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This report is an archived publication and may contain dated technical, contact, and link information
Publication Number: FHWA-HRT-98-106
Date: February 1998

Capacity Analysis of Pedestrian and Bicycle Facilities

Recommended Procedures for the "Signalized Intersections" Chapter of the Highway Capacity Manual



In the United States, the Highway Capacity Manual (HCM) published by the Transportation Research Board, a unit of the National Research Council, provides guidance for the analysis of transportation facilities. Chapter 9 of the 1994 (update to the 1985) HCM discusses the operational and planning analysis of signalized intersections. The methodology contained in the chapter overlooks some aspects of the interaction between pedestrians and turning vehicles. This is unfortunate, because many intersections in downtown areas, near college campuses, by transit stops, etc., have moderate to heavy pedestrian flows that interact with turning vehicles. In addition, as the popularity of bicycling increases, so too does the importance of accurately including the effects of bicycle traffic in the analyses of signalized intersections.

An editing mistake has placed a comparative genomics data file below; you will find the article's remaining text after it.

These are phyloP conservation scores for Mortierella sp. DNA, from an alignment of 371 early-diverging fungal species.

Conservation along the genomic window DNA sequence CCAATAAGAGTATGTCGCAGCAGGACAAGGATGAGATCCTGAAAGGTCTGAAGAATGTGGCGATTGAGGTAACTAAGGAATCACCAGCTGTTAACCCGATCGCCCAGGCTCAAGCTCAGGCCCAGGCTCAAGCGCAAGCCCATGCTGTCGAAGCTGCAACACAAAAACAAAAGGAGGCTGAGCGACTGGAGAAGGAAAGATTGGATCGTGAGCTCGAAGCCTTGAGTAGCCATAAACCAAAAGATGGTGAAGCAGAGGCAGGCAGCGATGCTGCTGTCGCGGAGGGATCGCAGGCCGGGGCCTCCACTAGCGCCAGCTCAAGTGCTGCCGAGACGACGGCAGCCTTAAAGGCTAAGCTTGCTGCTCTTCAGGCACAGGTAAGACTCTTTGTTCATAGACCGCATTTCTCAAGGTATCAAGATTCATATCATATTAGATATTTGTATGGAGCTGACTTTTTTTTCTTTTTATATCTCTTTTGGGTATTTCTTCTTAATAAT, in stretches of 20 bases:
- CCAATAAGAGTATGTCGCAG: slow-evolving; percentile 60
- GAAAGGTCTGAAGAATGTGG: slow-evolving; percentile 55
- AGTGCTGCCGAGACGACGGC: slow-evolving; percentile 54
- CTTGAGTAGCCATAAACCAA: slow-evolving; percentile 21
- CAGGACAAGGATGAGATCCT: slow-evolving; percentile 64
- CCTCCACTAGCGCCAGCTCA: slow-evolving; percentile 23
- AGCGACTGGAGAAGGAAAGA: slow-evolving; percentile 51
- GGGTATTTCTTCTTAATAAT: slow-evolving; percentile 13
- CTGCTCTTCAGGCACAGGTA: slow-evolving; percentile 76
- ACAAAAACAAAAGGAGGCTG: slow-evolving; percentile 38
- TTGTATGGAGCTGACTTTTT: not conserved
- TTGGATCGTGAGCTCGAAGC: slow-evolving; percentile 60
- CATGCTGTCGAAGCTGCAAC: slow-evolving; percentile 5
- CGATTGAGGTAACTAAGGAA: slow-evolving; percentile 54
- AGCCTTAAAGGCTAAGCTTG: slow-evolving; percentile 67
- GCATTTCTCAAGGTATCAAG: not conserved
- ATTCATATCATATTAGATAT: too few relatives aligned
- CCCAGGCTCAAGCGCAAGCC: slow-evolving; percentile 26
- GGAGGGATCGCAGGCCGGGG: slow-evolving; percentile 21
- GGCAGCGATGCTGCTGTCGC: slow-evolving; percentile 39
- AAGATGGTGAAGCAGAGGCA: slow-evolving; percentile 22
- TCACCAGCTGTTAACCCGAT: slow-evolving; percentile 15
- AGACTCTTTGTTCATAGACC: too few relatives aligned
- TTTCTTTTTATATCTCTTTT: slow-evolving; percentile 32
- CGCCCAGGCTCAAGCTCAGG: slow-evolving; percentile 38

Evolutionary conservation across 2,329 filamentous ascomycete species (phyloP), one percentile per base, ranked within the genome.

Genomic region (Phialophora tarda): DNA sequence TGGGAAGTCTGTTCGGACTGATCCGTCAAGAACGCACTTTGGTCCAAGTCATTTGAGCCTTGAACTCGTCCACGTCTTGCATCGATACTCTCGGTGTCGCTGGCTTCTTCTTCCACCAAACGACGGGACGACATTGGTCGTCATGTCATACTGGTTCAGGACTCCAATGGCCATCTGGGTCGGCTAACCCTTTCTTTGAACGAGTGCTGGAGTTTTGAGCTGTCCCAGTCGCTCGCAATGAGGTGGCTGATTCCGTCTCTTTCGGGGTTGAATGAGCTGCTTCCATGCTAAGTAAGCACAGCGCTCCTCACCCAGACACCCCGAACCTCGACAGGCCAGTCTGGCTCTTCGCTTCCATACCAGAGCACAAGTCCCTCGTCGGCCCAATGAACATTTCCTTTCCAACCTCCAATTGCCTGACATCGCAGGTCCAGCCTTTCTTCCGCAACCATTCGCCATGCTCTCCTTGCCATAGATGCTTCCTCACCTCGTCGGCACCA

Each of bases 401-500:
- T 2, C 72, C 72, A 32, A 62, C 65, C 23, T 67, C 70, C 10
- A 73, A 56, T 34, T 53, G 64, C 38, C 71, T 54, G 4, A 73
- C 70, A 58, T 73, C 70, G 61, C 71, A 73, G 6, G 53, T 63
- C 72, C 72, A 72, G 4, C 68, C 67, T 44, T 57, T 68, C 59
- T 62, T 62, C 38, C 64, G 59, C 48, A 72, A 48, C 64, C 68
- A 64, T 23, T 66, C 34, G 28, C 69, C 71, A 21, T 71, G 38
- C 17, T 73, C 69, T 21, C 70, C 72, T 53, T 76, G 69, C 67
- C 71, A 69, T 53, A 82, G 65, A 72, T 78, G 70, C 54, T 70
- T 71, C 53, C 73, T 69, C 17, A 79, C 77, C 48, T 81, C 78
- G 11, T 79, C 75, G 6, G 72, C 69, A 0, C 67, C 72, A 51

Pedestrians and bicycles causing delay to turning vehicles in Eugene, Oregon.
Figure 1: Pedestrians and bicycles causing delay to turning vehicles in Eugene, Oregon

Figure 1 demonstrates that high pedestrian and bicycle flows can severely affect the ability of vehicles to execute their turn. Based on the results of a multi-regional data collection effort conducted by the research team, this paper offers procedures that describe the effect of pedestrians and bicycles on turning vehicles and thus signalized intersection capacity.

In conjunction with the above effort, the research team also conducted an extensive literature review of pedestrian characteristics and facilities. This document summarizes the pedestrian-related recommendations resulting from that literature synthesis that may affect procedures in Chapter 9.


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